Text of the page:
Dr. Michael S. Beates, Chaplain

We live in a time of unprecedented anxiety. So many of us are fighting against defeats on numerous fronts; damages to life, home, and property; despair from hope and dreams that seem crushed by forces beyond our control; death and resulting grief have seemed to be epidemic in recent years. From a biblical angle, many of us are shocked to find ourselves wandering in a desert wilderness, unfamiliar and seemingly unending.

But then a baby came to Bethlehem to bring us victory in all these things!

I often tell students that God seldom does things the way we might expect. He uses people and event we would least expect to accomplish his ends so that he gets the glory. And we are reminded of all this at Christmas.

About 90 years ago, Gustaf Aulén wrote a book entitled Christus Victor that reintroduced us to an ancient theological concept of Jesus as the one who bring victory through his death. He said, Jesus gives his followers “victory over the powers which hold mankind in bondage: sin, death, and the devil.” He got this idea from early Church Fathers like Cyril of Alexandria and Gregory
of Nyssa who saw Christ as the bait on a fishhook, bait that lured the devil to bite and eventually to destroy himself. This concept has even been called the “fishhook theory of atonement.”

It all began immediately after The Fall in the Garden. As God pronounced the curse in Genesis 3, he said to the serpent:
I will put enmity between you and the woman,
and between your offspring and her offspring;
he shall bruise your head,
and you shall bruise his heel” (Gen. 3:15).

This verse is called the proto-evangelium – the first hint of Good News that God will defeat Satan through the offspring of Eve, even Jesus, born to Mary so many years later. But it only starts there.

We see God provided redemption from slavery in Egypt, real and existential, for his people Israel through the blood of a lamb on their door posts at Passover in Exodus 12. This foreshadowed a much greater redemption from sin and death through the blood of the Lamb for all people everywhere who believe in Jesus.

In the New Testament, we see the first glimpse of this when Mary and Joseph took Jesus to the Temple just days after his birth. The old man Simeon, after singing about Jesus as one who would bring salvation to all people in the “Nunc Dimittis” (Luke 2:29-32), he blessed the new parents and said to Mary, “Behold, this child is appointed for the fall and rising of many in Israel, and for a sign that is opposed (and a sword will pierce through your own soul also” (Luke 2:34–35).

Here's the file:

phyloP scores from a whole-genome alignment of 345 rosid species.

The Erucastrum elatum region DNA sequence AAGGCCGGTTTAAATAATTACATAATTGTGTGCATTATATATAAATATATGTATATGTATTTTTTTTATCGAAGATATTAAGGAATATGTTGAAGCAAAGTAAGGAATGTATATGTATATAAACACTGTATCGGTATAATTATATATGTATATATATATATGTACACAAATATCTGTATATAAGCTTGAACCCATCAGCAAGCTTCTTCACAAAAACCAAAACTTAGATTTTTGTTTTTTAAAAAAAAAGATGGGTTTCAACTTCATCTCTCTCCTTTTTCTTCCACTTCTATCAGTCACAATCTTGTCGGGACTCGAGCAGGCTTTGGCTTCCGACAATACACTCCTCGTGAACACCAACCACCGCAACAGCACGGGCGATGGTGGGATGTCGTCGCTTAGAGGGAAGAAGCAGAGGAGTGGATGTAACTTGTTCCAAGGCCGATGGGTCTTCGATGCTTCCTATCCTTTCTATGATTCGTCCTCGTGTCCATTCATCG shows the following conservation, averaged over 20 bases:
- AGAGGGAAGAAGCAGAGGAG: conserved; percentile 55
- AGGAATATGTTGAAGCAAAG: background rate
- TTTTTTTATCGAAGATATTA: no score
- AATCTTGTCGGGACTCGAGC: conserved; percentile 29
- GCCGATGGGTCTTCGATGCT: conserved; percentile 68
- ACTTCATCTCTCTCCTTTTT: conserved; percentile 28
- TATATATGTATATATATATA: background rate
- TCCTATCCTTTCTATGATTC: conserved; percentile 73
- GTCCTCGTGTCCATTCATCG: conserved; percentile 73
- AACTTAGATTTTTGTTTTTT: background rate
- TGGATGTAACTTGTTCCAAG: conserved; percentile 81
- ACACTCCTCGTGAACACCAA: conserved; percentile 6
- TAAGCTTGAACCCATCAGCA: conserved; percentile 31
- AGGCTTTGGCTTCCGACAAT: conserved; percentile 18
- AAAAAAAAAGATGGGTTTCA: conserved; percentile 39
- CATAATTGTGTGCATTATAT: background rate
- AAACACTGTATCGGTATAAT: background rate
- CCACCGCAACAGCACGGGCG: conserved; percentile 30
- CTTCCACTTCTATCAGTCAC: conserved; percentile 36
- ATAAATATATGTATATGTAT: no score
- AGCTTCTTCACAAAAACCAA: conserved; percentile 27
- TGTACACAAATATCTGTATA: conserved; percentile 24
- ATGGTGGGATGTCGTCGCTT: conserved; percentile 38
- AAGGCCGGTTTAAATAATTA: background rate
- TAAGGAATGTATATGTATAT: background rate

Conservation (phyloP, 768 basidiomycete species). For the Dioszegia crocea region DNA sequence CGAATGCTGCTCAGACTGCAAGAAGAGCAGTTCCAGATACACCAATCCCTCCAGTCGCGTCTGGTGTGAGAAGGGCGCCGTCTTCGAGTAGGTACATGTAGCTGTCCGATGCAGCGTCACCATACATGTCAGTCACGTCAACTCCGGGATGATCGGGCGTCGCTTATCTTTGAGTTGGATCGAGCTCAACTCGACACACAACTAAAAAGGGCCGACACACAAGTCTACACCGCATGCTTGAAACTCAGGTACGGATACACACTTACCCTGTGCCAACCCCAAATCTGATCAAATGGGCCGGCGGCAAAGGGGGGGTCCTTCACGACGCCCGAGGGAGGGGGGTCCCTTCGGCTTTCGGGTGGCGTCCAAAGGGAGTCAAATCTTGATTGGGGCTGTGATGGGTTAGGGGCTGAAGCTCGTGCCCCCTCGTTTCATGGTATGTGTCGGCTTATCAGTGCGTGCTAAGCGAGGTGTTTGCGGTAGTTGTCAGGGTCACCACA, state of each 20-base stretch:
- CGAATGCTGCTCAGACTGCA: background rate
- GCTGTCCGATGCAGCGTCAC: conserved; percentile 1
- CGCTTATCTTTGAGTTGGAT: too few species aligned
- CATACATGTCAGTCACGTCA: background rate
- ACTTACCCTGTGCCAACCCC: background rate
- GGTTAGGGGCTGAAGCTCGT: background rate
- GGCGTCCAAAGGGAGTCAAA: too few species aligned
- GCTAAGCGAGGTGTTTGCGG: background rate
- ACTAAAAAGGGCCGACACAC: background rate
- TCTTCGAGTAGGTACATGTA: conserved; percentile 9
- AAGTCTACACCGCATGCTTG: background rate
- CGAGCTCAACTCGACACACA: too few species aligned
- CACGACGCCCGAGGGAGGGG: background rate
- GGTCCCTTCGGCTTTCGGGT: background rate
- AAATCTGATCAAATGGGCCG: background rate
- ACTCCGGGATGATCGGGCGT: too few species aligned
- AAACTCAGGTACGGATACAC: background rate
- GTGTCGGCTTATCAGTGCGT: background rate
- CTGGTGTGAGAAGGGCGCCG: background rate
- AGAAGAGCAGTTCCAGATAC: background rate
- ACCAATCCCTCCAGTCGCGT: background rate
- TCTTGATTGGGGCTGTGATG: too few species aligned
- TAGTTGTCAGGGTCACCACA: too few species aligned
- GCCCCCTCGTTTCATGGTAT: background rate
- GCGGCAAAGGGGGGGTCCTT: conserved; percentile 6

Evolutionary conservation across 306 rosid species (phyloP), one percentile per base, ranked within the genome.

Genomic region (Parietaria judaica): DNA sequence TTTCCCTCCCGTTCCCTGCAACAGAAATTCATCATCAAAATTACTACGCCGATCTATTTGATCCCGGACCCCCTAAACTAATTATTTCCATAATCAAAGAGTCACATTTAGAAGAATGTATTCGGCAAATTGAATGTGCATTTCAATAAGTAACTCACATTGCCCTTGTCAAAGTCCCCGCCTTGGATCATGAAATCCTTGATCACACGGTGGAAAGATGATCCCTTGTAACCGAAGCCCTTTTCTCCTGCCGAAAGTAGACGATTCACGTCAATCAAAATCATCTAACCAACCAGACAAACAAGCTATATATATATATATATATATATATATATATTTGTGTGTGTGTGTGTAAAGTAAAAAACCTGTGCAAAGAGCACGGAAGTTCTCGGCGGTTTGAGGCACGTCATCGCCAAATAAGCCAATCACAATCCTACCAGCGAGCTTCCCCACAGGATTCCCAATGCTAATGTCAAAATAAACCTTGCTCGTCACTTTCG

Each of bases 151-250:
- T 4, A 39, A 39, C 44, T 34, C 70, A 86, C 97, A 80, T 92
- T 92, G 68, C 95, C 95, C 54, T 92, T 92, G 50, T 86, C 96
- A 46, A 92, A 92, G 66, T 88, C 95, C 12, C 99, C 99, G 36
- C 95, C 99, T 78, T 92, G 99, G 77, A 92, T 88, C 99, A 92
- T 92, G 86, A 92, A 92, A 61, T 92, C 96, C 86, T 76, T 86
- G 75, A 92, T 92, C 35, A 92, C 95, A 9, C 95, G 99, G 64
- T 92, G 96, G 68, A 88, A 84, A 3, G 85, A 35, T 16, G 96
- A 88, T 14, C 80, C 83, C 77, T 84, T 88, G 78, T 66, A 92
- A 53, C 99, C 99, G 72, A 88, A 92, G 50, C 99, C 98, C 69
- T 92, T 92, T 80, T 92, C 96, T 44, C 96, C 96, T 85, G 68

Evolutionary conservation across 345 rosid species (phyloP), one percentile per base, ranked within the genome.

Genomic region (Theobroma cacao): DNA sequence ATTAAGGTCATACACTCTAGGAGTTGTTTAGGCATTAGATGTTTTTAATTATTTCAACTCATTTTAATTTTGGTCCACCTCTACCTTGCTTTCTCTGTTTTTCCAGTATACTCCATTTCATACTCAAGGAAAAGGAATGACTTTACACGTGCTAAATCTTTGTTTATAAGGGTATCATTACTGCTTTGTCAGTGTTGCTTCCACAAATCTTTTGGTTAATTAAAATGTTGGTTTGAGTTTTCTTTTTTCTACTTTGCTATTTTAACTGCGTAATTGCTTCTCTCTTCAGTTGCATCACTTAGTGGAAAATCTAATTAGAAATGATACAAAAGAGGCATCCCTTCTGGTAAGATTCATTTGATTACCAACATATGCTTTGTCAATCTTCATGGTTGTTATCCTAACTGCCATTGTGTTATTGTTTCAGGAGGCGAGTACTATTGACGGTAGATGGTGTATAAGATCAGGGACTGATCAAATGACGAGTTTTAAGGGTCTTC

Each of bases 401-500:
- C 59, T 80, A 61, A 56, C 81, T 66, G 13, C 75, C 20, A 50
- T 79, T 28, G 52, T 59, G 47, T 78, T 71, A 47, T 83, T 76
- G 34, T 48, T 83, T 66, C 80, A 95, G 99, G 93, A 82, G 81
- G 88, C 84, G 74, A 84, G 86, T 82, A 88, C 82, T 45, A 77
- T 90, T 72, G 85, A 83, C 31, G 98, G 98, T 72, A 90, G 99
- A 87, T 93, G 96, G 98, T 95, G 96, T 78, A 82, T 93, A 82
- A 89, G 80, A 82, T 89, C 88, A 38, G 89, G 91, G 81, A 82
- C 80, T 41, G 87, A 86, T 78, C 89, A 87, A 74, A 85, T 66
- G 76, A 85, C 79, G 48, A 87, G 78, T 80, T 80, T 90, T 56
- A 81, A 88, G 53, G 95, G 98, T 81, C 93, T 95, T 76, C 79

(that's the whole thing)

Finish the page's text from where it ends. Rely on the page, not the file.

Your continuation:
Paul continually speaks of our triumph in Christ as in 2 Corinthians 2:14 (“But thanks be to God, who in Christ always leads us in triumphal procession, and through us spreads the fragrance of the knowledge of him everywhere”) and in Romans 8:2 (“For the law of the Spirit of life has set you free in Christ Jesus from the law of sin and death”).

The Apostle John also tells us that “everyone who has been born of God overcomes the world. And this is the victory that has overcome the world—our faith” (1 John 5:4). And of course, in his Gospel, John gives us some of Jesus’ final words to his followers, “I have said these things to you, that in me you may have peace. In the world you will have tribulation. But take heart; I have overcome the world” (John 16:33).

Are you fighting despair these days? Is the prospect of death far too close? Do you feel like you are wandering in a desert wilderness? Remember this:
A baby came to die for us to defeat death and sin.
A baby came to repair all the damage the world inflicts upon us.
A baby came to dispel despair in the midst of our misery and to and bring everlasting joy.
And a baby came so our deserts might bloom again, despite our worst fears.

I believe that Mary must not have been totally surprised by Good Friday because she heard soon after Christmas that God was going to work wonders through her pain and loss. So remember at Christmas, Jesus’ words in John 12: Truly, truly, I say to you, unless a grain of wheat falls into the earth and dies, it remains alone; but if it dies, it bears much fruit. Whoever loves his life loses
it, and whoever hates his life in this world will keep it for eternal life” (John 12:24-25). The baby born in Bethlehem came to die for our sins, to redeem us from our despair and misery and to bring us great, great joy.

Merry Christmas to you all.